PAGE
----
Unsafe disposal of feces of children with latrine access in rural Bangladesh


Page selection:
  • F H Mughal
  • F H Mughal's Avatar
    Topic Author
  • Senior Water and Sanitation Engineer
  • Posts: 1026
  • Karma: 20
  • Likes received: 227

Unsafe disposal of feces of children with latrine access in rural Bangladesh

Unsafe disposal of feces of children with latrine access in rural Bangladesh

The following open-access paper is interesting and informative:

Islam M, Ercumen A, Ashraf S, Rahman M, Shoab AK, Luby SP, et al. (2018) Unsafe disposal of feces of children <3 years among households with latrine access in rural Bangladesh: Association with household characteristics, fly presence and child diarrhea. PLoS ONE 13(4): e0195218. doi.org/10.1371/journal.pone.0195218

It is interesting because it reflects the conditions that exist in the rural areas of Sindh province.

According to the abstract (condensed and modified slightly):

Young children frequently defecate in the living environment in low-income countries. Unsafe child feces disposal has been associated with risk of diarrhea. The paper aimed to assess (1) the sensitivity of reported child feces disposal practices as an indicator for observed presence of human feces in the domestic environment, (2) household characteristics associated with reported unsafe feces disposal and (3) whether unsafe feces disposal is associated with fly presence and diarrhea among children <3 years.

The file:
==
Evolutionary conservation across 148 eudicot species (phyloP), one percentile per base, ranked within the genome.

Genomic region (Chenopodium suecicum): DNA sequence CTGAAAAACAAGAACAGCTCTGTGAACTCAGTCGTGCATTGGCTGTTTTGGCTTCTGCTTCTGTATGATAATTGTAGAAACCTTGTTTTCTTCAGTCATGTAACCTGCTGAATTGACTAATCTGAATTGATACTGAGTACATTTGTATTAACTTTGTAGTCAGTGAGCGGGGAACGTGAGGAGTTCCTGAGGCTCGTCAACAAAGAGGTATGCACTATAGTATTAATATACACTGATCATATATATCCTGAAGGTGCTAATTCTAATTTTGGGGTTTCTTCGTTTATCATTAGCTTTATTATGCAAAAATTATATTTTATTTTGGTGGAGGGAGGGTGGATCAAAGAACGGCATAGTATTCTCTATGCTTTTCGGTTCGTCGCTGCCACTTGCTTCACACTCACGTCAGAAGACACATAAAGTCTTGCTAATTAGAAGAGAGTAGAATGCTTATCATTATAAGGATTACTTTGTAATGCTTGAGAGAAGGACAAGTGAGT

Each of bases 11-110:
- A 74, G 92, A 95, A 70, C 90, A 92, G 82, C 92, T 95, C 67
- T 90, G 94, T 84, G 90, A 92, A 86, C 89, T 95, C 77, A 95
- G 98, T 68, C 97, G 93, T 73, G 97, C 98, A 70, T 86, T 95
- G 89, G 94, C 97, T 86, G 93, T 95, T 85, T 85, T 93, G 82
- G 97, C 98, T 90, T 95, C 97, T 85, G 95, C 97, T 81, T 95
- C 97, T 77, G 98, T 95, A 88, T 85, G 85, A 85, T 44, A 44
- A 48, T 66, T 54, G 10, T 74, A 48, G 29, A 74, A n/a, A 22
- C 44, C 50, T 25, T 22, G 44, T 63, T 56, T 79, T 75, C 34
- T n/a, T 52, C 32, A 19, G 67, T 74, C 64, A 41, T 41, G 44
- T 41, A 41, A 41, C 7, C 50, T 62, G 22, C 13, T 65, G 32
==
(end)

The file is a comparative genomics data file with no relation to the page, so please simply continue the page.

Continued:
Unsafe disposal of child feces was reported by 80% of households. Reported disposal practices had high sensitivity (91%) but low positive predictive value (15%) as an indicator of observed feces in the compound. Unsafe disposal was more common among households that reported daily adult open defecation and had children defecating in a nappy or on the ground versus in a potty, and less common in households where adults reported always defecating in latrines. The presence of observed human feces was similarly associated with these household characteristics. Reported unsafe feces disposal or observed human feces were not associated with fly detection or child diarrhea.

The authors conclude:

Despite access to on-site sanitation, unsafe child feces disposal was reported by the majority of households. However, this practices was not associated with diarrhea; suggesting that child feces may not be the most important fecal exposure.

In Sindh, Pakistan, unsafe child feces disposal is common, whether onsite sanitation exists or not. It is compounded by a myth that child feces are harmless. Accordingly, mothers do not wash their hands after cleaning babies.

F H Mughal
F H Mughal (Mr.)
Karachi, Pakistan
You need to login to reply
Page selection:
Share this thread:
Recently active users. Who else has been active?
Time to create page: 0.261 seconds